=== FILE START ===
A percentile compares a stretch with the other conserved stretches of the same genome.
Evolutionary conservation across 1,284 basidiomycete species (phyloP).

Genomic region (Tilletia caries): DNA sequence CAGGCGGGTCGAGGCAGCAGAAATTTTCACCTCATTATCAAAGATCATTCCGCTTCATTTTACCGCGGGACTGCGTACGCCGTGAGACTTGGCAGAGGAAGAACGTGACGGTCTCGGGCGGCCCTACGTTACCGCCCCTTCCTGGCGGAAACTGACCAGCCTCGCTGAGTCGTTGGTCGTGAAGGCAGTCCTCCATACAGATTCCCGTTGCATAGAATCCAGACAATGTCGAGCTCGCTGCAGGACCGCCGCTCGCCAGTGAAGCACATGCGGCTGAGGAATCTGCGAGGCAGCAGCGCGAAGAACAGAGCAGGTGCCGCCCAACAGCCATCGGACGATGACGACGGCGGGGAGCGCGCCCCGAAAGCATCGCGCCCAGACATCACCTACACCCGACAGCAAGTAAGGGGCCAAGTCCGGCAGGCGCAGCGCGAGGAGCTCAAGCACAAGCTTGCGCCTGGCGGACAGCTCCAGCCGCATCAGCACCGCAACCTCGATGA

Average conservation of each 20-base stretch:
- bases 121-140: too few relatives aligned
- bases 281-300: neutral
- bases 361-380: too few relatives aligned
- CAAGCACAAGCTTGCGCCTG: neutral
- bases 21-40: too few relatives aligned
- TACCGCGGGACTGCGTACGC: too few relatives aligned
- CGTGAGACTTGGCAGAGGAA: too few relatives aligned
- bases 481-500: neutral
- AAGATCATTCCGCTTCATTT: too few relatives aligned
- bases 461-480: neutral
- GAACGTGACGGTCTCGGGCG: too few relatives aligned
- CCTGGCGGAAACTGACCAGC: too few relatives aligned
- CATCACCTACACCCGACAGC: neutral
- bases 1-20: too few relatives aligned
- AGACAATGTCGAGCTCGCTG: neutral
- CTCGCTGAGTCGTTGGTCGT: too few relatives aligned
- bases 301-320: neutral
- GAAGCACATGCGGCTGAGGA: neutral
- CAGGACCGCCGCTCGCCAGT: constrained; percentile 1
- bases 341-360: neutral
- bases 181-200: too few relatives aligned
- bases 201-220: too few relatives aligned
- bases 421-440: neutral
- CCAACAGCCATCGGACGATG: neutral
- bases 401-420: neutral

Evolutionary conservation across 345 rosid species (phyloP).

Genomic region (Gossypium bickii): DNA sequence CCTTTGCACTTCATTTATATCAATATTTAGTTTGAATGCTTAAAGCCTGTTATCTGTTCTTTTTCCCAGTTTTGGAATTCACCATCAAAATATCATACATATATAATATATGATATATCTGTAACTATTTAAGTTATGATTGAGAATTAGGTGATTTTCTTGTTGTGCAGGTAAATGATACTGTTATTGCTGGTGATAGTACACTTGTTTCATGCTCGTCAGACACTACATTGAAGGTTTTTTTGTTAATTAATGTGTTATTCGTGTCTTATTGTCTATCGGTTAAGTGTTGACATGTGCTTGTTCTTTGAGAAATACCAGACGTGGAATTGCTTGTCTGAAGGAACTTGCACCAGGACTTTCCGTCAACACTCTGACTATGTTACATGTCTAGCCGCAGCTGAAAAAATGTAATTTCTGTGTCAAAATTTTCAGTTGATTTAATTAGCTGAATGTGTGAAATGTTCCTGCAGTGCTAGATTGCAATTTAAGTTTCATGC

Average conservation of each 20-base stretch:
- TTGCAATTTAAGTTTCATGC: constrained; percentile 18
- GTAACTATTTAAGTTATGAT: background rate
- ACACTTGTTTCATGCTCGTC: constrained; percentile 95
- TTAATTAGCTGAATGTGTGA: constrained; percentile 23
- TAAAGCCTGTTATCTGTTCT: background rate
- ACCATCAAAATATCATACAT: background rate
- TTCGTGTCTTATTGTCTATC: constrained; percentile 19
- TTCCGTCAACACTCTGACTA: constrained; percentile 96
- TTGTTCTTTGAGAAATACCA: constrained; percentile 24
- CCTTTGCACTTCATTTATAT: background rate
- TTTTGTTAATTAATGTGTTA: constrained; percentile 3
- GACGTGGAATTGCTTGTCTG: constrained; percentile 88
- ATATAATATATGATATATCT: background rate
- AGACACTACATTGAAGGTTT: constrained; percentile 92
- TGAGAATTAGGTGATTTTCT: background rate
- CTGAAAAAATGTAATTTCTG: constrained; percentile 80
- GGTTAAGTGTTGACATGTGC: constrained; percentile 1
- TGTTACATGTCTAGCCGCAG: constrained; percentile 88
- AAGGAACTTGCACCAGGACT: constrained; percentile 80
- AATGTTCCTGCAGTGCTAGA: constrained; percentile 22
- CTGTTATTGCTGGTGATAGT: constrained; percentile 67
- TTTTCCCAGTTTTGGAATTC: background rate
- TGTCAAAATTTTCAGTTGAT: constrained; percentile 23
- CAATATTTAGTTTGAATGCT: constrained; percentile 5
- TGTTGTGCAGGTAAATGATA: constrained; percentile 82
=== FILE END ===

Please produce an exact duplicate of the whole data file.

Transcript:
A percentile compares a stretch with the other conserved stretches of the same genome.
Evolutionary conservation across 1,284 basidiomycete species (phyloP).

Genomic region (Tilletia caries): DNA sequence CAGGCGGGTCGAGGCAGCAGAAATTTTCACCTCATTATCAAAGATCATTCCGCTTCATTTTACCGCGGGACTGCGTACGCCGTGAGACTTGGCAGAGGAAGAACGTGACGGTCTCGGGCGGCCCTACGTTACCGCCCCTTCCTGGCGGAAACTGACCAGCCTCGCTGAGTCGTTGGTCGTGAAGGCAGTCCTCCATACAGATTCCCGTTGCATAGAATCCAGACAATGTCGAGCTCGCTGCAGGACCGCCGCTCGCCAGTGAAGCACATGCGGCTGAGGAATCTGCGAGGCAGCAGCGCGAAGAACAGAGCAGGTGCCGCCCAACAGCCATCGGACGATGACGACGGCGGGGAGCGCGCCCCGAAAGCATCGCGCCCAGACATCACCTACACCCGACAGCAAGTAAGGGGCCAAGTCCGGCAGGCGCAGCGCGAGGAGCTCAAGCACAAGCTTGCGCCTGGCGGACAGCTCCAGCCGCATCAGCACCGCAACCTCGATGA

Average conservation of each 20-base stretch:
- bases 121-140: too few relatives aligned
- bases 281-300: neutral
- bases 361-380: too few relatives aligned
- CAAGCACAAGCTTGCGCCTG: neutral
- bases 21-40: too few relatives aligned
- TACCGCGGGACTGCGTACGC: too few relatives aligned
- CGTGAGACTTGGCAGAGGAA: too few relatives aligned
- bases 481-500: neutral
- AAGATCATTCCGCTTCATTT: too few relatives aligned
- bases 461-480: neutral
- GAACGTGACGGTCTCGGGCG: too few relatives aligned
- CCTGGCGGAAACTGACCAGC: too few relatives aligned
- CATCACCTACACCCGACAGC: neutral
- bases 1-20: too few relatives aligned
- AGACAATGTCGAGCTCGCTG: neutral
- CTCGCTGAGTCGTTGGTCGT: too few relatives aligned
- bases 301-320: neutral
- GAAGCACATGCGGCTGAGGA: neutral
- CAGGACCGCCGCTCGCCAGT: constrained; percentile 1
- bases 341-360: neutral
- bases 181-200: too few relatives aligned
- bases 201-220: too few relatives aligned
- bases 421-440: neutral
- CCAACAGCCATCGGACGATG: neutral
- bases 401-420: neutral

Evolutionary conservation across 345 rosid species (phyloP).

Genomic region (Gossypium bickii): DNA sequence CCTTTGCACTTCATTTATATCAATATTTAGTTTGAATGCTTAAAGCCTGTTATCTGTTCTTTTTCCCAGTTTTGGAATTCACCATCAAAATATCATACATATATAATATATGATATATCTGTAACTATTTAAGTTATGATTGAGAATTAGGTGATTTTCTTGTTGTGCAGGTAAATGATACTGTTATTGCTGGTGATAGTACACTTGTTTCATGCTCGTCAGACACTACATTGAAGGTTTTTTTGTTAATTAATGTGTTATTCGTGTCTTATTGTCTATCGGTTAAGTGTTGACATGTGCTTGTTCTTTGAGAAATACCAGACGTGGAATTGCTTGTCTGAAGGAACTTGCACCAGGACTTTCCGTCAACACTCTGACTATGTTACATGTCTAGCCGCAGCTGAAAAAATGTAATTTCTGTGTCAAAATTTTCAGTTGATTTAATTAGCTGAATGTGTGAAATGTTCCTGCAGTGCTAGATTGCAATTTAAGTTTCATGC

Average conservation of each 20-base stretch:
- TTGCAATTTAAGTTTCATGC: constrained; percentile 18
- GTAACTATTTAAGTTATGAT: background rate
- ACACTTGTTTCATGCTCGTC: constrained; percentile 95
- TTAATTAGCTGAATGTGTGA: constrained; percentile 23
- TAAAGCCTGTTATCTGTTCT: background rate
- ACCATCAAAATATCATACAT: background rate
- TTCGTGTCTTATTGTCTATC: constrained; percentile 19
- TTCCGTCAACACTCTGACTA: constrained; percentile 96
- TTGTTCTTTGAGAAATACCA: constrained; percentile 24
- CCTTTGCACTTCATTTATAT: background rate
- TTTTGTTAATTAATGTGTTA: constrained; percentile 3
- GACGTGGAATTGCTTGTCTG: constrained; percentile 88
- ATATAATATATGATATATCT: background rate
- AGACACTACATTGAAGGTTT: constrained; percentile 92
- TGAGAATTAGGTGATTTTCT: background rate
- CTGAAAAAATGTAATTTCTG: constrained; percentile 80
- GGTTAAGTGTTGACATGTGC: constrained; percentile 1
- TGTTACATGTCTAGCCGCAG: constrained; percentile 88
- AAGGAACTTGCACCAGGACT: constrained; percentile 80
- AATGTTCCTGCAGTGCTAGA: constrained; percentile 22
- CTGTTATTGCTGGTGATAGT: constrained; percentile 67
- TTTTCCCAGTTTTGGAATTC: background rate
- TGTCAAAATTTTCAGTTGAT: constrained; percentile 23
- CAATATTTAGTTTGAATGCT: constrained; percentile 5
- TGTTGTGCAGGTAAATGATA: constrained; percentile 82